So I've been reading through these cookbooks and I'm amazed at what they ate. There are some interesting things on the menu, and I'm not just talking about ol' Vlad:
Medieval banquets included now-uncommon meats like porpoise, seal, whale, peacock and swan.
I know what your thinking, finally a cookbook to tell me what to do with all these exotic dead animals I previously had no had recipes for!
Too many swan guts laying around needed a use? Why not try some delicious Chawdwyn?
Take Gysers, lyuers, and hertes of Swannes, or of wilde gese; And if þe guttes be fatte, slytte hem, and cast hem there-to, And boile hem in faire water; And then take hem vppe, And hew hem smale, and caste into þe same brotℏ ayene, but streyne hit þorgℏ a streynour firste; And caste thereto pouder of peper and of caneƚƚ, and salt, and vinegre, And lete boile; And þen take þe blode of þe swan, and fressℏ brotℏ, and brede, and drawe hem þorgℏ a streynour and cast thereto, And lete al boyle togidre; And þen take pouder of Gynger, whan hit is al-moost ynougℏ, And caste there-to, And serue it forthe.Swan bits with blood and ginger.
Om nom, right?
Now I'm thinking, about about the menu at Medieval times? What gives there? Where is the Chawdwyn?
Of course, I'm referring to the is a chain of dinner theaters in the U.S. which offer dinner featuring staged medieval-style games, 'sword-fighting', and jousting followed by a 'tournament'.
To my European and UK readers who were not aware of this silly concept, we Americans are strange... but you probably already know that.
photo credit: Phil Guest via Wikipedia
For the poor souls who have not had the pleasure of dining at Medieval Times I have their menu here, reprinted from their website:
Medieval Times' noble guests feast on garlic bread, tomato bisque soup, roasted chicken, spare rib, herb-basted potatoes, pastry of the Castle, coffee and two rounds of select beverages. A full-service bar is also available for adult guests. Vegetarian meals are available upon request.
The vegetarian meal includes tomato bisque soup, garlic bread, large Portobello mushroom cap stuffed with whole grain, rice and bean blend, large skewer of roasted vegetables, hummus with pita chips, pastry of the castle and two rounds of select beverages. (Please advise your server of special meal requests once you are seated at your table.)
Then you wash it all down with a big mug of Pepsi. Rock on.
Never mind the fact that potatoes and tomatoes are native to the Americas and did not make an appearance in any European cuisine until it was brought back by the Spanish in the early 16th century. Oops?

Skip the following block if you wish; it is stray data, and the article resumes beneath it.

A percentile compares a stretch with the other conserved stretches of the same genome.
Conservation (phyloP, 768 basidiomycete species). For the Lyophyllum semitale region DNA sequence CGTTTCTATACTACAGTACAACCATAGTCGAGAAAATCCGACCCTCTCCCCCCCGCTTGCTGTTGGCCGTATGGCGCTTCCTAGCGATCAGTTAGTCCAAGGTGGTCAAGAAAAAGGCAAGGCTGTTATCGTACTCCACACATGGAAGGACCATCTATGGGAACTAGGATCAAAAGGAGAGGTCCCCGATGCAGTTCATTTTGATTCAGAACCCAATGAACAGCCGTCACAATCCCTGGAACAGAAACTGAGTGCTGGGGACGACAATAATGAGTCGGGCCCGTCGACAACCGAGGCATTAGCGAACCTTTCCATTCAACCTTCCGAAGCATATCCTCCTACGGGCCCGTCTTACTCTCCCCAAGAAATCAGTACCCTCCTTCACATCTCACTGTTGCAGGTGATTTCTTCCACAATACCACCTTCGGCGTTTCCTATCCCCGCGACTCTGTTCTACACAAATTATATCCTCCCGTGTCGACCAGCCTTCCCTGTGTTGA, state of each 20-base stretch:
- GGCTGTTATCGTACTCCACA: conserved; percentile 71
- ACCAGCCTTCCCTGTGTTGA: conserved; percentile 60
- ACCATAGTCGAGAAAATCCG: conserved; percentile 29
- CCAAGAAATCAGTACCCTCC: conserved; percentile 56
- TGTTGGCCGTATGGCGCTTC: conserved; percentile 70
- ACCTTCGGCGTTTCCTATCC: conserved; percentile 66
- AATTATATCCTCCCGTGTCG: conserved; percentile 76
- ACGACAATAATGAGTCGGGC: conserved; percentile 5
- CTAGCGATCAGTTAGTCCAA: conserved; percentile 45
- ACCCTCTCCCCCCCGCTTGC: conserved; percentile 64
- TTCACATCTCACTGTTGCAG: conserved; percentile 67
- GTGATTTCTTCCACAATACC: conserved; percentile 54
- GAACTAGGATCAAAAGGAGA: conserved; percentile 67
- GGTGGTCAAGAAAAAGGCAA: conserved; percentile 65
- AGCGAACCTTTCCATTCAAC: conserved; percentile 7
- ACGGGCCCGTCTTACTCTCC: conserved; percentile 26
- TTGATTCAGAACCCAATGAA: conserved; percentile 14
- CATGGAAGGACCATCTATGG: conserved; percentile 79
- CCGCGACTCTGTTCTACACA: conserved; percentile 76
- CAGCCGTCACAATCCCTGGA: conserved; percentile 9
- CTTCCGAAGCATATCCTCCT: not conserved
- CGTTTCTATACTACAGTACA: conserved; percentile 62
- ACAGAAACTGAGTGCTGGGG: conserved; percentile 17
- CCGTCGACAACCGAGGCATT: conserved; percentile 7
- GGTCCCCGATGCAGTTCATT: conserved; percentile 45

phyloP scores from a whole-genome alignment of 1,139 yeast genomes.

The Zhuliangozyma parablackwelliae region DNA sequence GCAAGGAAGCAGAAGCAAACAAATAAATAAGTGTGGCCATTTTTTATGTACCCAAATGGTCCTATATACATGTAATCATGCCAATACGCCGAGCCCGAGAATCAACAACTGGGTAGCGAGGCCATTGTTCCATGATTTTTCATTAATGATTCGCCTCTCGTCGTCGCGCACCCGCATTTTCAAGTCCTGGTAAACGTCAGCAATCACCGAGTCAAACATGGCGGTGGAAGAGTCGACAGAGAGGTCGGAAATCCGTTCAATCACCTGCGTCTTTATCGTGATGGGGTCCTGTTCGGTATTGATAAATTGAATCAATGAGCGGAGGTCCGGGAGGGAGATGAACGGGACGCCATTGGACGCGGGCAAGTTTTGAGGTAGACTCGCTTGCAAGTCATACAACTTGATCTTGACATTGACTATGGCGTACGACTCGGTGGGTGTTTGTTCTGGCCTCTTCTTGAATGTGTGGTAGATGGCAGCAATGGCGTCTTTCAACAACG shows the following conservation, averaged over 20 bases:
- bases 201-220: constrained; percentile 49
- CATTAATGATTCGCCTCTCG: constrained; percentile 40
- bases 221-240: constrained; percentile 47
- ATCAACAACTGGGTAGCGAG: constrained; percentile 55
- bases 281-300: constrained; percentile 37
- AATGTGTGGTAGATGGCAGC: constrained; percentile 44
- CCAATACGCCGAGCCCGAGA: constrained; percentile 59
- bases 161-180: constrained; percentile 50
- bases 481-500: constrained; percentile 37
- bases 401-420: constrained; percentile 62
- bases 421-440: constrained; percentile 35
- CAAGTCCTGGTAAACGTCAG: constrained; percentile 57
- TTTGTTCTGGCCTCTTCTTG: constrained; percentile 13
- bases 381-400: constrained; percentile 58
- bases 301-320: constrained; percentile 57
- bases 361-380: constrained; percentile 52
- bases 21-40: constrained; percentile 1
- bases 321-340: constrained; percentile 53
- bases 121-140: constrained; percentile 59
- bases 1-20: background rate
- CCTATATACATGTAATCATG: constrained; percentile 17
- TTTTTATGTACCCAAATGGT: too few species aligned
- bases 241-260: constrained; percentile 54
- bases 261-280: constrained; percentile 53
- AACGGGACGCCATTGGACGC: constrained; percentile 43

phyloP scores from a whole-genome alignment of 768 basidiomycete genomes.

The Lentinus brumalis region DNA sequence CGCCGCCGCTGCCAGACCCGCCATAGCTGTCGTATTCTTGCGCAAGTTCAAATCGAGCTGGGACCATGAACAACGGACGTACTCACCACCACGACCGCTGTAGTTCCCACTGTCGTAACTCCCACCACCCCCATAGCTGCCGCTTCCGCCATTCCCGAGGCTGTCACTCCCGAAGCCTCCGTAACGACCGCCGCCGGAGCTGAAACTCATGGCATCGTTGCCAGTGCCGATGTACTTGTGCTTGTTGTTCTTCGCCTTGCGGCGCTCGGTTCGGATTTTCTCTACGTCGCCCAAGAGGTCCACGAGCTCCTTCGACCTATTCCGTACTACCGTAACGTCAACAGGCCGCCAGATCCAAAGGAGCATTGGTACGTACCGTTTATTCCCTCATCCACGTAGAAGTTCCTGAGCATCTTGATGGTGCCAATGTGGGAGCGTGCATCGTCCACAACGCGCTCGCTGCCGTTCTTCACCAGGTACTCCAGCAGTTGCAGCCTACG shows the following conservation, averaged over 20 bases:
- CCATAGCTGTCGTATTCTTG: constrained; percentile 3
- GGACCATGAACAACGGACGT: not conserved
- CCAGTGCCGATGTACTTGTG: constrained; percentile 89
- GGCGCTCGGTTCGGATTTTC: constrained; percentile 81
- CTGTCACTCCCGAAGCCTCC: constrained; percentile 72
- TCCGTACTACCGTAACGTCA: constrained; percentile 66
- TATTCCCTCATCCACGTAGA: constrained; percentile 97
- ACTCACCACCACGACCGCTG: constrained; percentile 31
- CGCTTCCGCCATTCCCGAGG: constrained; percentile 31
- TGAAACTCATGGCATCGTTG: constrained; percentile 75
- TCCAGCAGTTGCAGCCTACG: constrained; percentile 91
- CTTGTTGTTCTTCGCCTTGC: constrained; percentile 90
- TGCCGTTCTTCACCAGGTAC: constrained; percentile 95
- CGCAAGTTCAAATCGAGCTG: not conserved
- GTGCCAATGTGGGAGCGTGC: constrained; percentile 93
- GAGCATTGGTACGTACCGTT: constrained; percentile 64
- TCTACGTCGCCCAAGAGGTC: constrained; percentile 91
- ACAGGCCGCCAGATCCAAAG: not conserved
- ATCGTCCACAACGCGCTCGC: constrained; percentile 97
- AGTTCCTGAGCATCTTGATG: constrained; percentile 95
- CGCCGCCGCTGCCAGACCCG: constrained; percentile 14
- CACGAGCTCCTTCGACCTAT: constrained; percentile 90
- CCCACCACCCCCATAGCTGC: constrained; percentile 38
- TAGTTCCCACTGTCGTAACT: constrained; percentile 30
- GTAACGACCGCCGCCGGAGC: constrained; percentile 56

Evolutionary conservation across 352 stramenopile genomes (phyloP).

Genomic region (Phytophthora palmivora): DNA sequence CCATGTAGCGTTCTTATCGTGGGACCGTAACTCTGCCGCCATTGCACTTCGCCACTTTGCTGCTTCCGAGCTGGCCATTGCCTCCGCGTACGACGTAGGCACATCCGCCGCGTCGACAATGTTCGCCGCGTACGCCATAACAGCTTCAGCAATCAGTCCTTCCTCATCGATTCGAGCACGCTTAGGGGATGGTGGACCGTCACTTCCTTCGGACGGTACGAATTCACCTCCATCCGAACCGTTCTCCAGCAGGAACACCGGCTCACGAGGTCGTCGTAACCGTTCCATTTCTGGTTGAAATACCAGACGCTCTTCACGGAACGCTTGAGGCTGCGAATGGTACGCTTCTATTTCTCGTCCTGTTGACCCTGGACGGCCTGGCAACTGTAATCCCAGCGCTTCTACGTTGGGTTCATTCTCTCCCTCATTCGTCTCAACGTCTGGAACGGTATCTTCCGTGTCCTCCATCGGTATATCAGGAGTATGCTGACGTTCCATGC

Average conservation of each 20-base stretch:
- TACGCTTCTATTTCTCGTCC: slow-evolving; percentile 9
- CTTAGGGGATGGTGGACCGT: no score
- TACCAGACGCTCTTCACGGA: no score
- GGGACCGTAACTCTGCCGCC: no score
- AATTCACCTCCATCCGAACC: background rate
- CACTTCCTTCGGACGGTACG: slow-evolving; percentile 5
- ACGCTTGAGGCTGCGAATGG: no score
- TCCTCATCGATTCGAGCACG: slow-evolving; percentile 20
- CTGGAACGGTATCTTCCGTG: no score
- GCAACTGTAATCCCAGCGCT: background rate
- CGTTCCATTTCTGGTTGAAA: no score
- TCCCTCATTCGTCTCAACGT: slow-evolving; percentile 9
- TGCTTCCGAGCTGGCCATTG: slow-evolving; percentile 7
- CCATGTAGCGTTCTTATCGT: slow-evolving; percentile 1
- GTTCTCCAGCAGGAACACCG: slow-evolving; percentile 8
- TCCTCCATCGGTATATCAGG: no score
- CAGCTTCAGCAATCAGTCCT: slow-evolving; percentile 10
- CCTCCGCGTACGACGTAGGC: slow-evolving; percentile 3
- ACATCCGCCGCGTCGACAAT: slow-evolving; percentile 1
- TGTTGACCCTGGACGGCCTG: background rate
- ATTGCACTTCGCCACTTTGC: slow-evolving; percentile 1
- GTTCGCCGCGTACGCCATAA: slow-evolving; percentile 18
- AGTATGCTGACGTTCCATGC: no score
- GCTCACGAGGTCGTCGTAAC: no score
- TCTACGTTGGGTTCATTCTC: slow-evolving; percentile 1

Don't get me started on the absurdity of the garlic bread. Though it was likely cultivated before the 16th century it was still a rare ingredient in any medieval English cuisine. Coffee is equally silly.
So what do you do when you crave some real medieval fare?
Skip Medieval times and start cooking from this online cookbook. Don't worry, not every recipe requires you to swipe animals from your local park/zoo/aquarium/pet store. Several recipes use more accessible ingredients.
Take this stew for example:
vj. Beef y-Stywyd.—Take fayre beef of þe rybbys of þe fore quarterys, an smyte in fayre pecys, an wasche þe beef in-to a fayre potte; þan take þe water þat þe beef was soþin yn, an strayne it þorw a straynowr, an sethe þe same water and beef in a potte, an let hem boyle to-gederys; þan take canel, clowes, maces, graynys of parise, quibibes, and oynons y-mynced, perceli, an sawge, an caste þer-to, an let hem boyle to-gederys; an þan take a lof of brede, an stepe it with brothe an venegre, an þan draw it þorw a straynoure, and let it be stylle; an whan it is nere y-now, caste þe lycour þer-to, but nowt to moche, an þan let boyle onys, an cast safroun þer-to a quantyte; þan take salt an venegre, and cast þer-to, an loke þat it be poynaunt y-now, & serue forth.
Ability to read Middle English not so great? Don't worry, I've roughly translated it for you.
Medieval Beef Stew:
Take fair beef of the forequarters, and cut into fair sized pieces, and wash(?) the beef into a good pot. Than take the water that the beef was soaking in and strain it through a strainer(remove the scum?) and set the same water and beef in a pot and let them boil together. Than take cinnamon, cloves, mace, grains of paradise, cubebs (substitute allspice/black pepper?), and minced onions. parsley and sage, an cast into the pot, let them boil together.
Take a loaf of bread and soak it with broth and vinegar, and than draw the bread through a strainer and set aside. When the stew is nearly done, cast the bread mixture into the stew but not the bread too much (not the mulch?) and let it boil, and add the saffron and the salt. "Look (to see) that it be thickened enough and serve it forth. (With a mug of Pepsi)
Oh, and if someone makes this stew and sends me photos, I will love you forever.